While being in Atlanta provided me with a refreshing perspective on life, it didn’t come without its own set of challenges. The aforementioned hardships of being a musician followed me. I was forced to pry and debug the back end of my life and fix some fundamental things. At this point, I had been working a part-time (pseudo-full-time) service jobs for years, something that I had become accustomed to just stay afloat financially while pursuing music. Stubbornly fixated on music as my only way out, I had to finally convince myself, “I may as well just get a full-time.” The problem was I had been out of the full-time realm for so long and I didn’t feel confident that I possessed the scope of skills to bring value, nor was I sure what I’d be passionate about. I just knew that in whatever capacity I worked, I wanted to make an impact. To help guide my pursuit, I wrote a blueprint that I’d read to myself every day about scaling impact in inner cities through the intersections of music, tech, and culture. I just had no idea what that looked like.
Meanwhile, my partner, who was still in NYC at the time, said she’d started a prep course for a coding bootcamp to pivot into a career in software engineering. She saw firsthand how unsustainable my career as a “full-time” artist was and saw tech as a great foundational career for our future. I couldn’t help but be curious about exploring this as an option for myself especially considering tech played a huge role in my becoming as an artist with social media and distribution platforms such as Instagram and Spotify. I started thinking of all the ways I could build things that would’ve benefited me as an artist in the internet age, and how I could unlock more possibilities with my experiences. After some heavy deliberation and mustered up courage and curiosity, I made a move back to NYC as a newfound interest started piquing.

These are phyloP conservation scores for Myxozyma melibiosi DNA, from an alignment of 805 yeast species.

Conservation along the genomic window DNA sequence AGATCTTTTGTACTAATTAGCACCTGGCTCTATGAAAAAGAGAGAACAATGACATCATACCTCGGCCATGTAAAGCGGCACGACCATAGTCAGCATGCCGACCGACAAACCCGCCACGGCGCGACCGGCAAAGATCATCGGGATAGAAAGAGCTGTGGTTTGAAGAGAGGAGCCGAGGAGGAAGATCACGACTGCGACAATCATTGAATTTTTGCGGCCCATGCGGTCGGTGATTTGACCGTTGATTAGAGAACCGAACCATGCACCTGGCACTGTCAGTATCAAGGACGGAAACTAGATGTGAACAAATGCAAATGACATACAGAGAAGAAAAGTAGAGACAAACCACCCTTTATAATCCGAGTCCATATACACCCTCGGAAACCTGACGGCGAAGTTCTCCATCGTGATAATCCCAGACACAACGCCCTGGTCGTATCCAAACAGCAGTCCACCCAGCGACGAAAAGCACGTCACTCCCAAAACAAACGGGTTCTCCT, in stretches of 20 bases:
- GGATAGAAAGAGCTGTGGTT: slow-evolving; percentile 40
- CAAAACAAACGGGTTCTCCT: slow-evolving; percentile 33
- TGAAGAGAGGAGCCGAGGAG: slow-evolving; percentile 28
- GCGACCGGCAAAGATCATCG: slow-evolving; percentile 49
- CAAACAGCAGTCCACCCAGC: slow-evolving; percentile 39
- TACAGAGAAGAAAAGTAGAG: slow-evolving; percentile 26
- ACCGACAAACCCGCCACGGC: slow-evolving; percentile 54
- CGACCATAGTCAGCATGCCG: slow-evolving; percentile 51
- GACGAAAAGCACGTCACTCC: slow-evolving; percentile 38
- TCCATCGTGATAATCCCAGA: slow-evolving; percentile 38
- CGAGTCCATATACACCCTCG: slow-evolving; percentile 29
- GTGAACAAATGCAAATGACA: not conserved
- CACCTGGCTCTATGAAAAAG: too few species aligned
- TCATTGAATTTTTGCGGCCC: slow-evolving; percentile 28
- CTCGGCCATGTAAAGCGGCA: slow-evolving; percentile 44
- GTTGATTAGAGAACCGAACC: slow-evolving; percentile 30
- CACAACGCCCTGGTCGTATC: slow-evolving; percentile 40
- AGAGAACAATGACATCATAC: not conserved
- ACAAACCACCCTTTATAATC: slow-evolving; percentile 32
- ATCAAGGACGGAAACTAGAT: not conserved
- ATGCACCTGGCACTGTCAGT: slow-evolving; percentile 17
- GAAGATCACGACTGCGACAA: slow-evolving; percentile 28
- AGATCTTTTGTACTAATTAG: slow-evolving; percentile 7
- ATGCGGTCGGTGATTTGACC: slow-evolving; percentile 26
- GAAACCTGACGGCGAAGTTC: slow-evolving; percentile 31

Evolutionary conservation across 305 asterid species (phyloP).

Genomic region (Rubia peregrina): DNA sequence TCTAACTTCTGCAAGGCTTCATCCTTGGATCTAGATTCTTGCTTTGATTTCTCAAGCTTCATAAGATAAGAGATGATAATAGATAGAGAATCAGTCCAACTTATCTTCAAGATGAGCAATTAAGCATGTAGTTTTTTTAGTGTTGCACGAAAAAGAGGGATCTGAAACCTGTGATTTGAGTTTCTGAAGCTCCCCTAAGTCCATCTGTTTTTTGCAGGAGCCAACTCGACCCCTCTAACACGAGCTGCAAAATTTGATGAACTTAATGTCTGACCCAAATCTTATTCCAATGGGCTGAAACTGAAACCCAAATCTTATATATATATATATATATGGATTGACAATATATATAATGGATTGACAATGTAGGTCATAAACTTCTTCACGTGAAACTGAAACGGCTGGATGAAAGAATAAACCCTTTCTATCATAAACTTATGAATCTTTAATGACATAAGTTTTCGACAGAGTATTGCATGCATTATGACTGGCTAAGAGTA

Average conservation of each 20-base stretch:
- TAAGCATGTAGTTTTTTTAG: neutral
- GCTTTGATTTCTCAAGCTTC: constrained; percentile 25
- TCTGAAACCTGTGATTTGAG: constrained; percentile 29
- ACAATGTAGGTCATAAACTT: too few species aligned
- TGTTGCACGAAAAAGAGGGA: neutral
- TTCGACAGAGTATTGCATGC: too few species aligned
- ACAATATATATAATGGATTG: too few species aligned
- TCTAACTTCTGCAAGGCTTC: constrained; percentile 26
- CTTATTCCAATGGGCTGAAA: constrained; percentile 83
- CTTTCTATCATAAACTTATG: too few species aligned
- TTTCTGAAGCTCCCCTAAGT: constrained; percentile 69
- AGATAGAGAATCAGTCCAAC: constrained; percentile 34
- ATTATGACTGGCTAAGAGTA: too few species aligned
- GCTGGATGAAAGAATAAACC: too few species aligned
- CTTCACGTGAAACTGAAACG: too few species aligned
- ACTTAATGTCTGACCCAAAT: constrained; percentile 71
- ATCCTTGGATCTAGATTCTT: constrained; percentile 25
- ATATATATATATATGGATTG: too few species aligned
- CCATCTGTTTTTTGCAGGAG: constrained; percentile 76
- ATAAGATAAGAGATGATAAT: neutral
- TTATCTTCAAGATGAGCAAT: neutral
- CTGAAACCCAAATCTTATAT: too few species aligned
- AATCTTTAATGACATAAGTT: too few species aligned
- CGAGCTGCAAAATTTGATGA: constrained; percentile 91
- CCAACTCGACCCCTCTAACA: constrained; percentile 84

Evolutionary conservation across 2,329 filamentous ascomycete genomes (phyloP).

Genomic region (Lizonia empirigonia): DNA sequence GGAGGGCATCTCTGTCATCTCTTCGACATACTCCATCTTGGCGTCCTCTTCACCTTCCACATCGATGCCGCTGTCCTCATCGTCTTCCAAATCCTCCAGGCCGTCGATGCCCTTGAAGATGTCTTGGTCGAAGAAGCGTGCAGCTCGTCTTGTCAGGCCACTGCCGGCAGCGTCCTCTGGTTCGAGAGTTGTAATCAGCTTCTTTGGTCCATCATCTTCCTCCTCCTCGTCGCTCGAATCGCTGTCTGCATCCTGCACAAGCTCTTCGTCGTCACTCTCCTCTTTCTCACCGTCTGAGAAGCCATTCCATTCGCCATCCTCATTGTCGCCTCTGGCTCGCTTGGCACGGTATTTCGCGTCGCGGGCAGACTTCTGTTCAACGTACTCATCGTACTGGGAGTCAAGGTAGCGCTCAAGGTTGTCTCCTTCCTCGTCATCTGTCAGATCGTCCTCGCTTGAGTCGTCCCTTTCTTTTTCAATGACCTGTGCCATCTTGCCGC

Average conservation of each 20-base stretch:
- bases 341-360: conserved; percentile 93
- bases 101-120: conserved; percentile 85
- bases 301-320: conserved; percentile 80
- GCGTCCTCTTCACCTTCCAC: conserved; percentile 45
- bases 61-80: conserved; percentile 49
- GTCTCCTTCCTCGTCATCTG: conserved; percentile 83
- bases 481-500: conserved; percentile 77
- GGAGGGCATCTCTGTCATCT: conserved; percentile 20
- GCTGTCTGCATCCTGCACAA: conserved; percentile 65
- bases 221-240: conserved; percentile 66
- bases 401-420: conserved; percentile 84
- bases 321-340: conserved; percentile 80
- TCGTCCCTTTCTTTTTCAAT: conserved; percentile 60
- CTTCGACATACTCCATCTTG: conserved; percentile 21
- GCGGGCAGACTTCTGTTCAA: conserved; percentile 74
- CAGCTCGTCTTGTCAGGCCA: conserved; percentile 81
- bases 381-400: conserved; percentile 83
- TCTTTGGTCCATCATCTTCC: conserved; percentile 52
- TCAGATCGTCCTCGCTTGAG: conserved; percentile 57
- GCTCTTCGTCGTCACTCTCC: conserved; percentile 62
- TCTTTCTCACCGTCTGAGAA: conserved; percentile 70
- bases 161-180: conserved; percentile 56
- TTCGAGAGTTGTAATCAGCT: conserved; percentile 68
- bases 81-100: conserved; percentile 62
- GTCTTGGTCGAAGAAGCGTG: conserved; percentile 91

When I moved back to NYC, I hit the ground running, refreshed and looking to craft a more balanced than my previous stint in the city. This included picking up skills that would eventually support my financial solvency. I put out feelers for opportunities at tech companies, determined to find something that resonated until I stumbled upon an opportunity to work a seasonal position at Apple, in addition to being a part-time Program Manager for a tech company Create Labs which exposes underrepresented communities to the world of tech through event programming. Between these two positions, I quickly saw how important tech education was becoming, and also how culture and music played a huge role, especially considering the lack of resources for minority folks in the world of tech.
Sensing a huge responsibility and gaps for opportunities in tech, I quietly started to pick up coding in October 2019 when I did a test run at a start-up as an office manager. It was here where I was first introduced to Python. I thought of coding to be a mind-bending puzzle- simultaneously frustrating and highly gratifying. This led me to take a course on Udemy, and eventually start looking into software engineering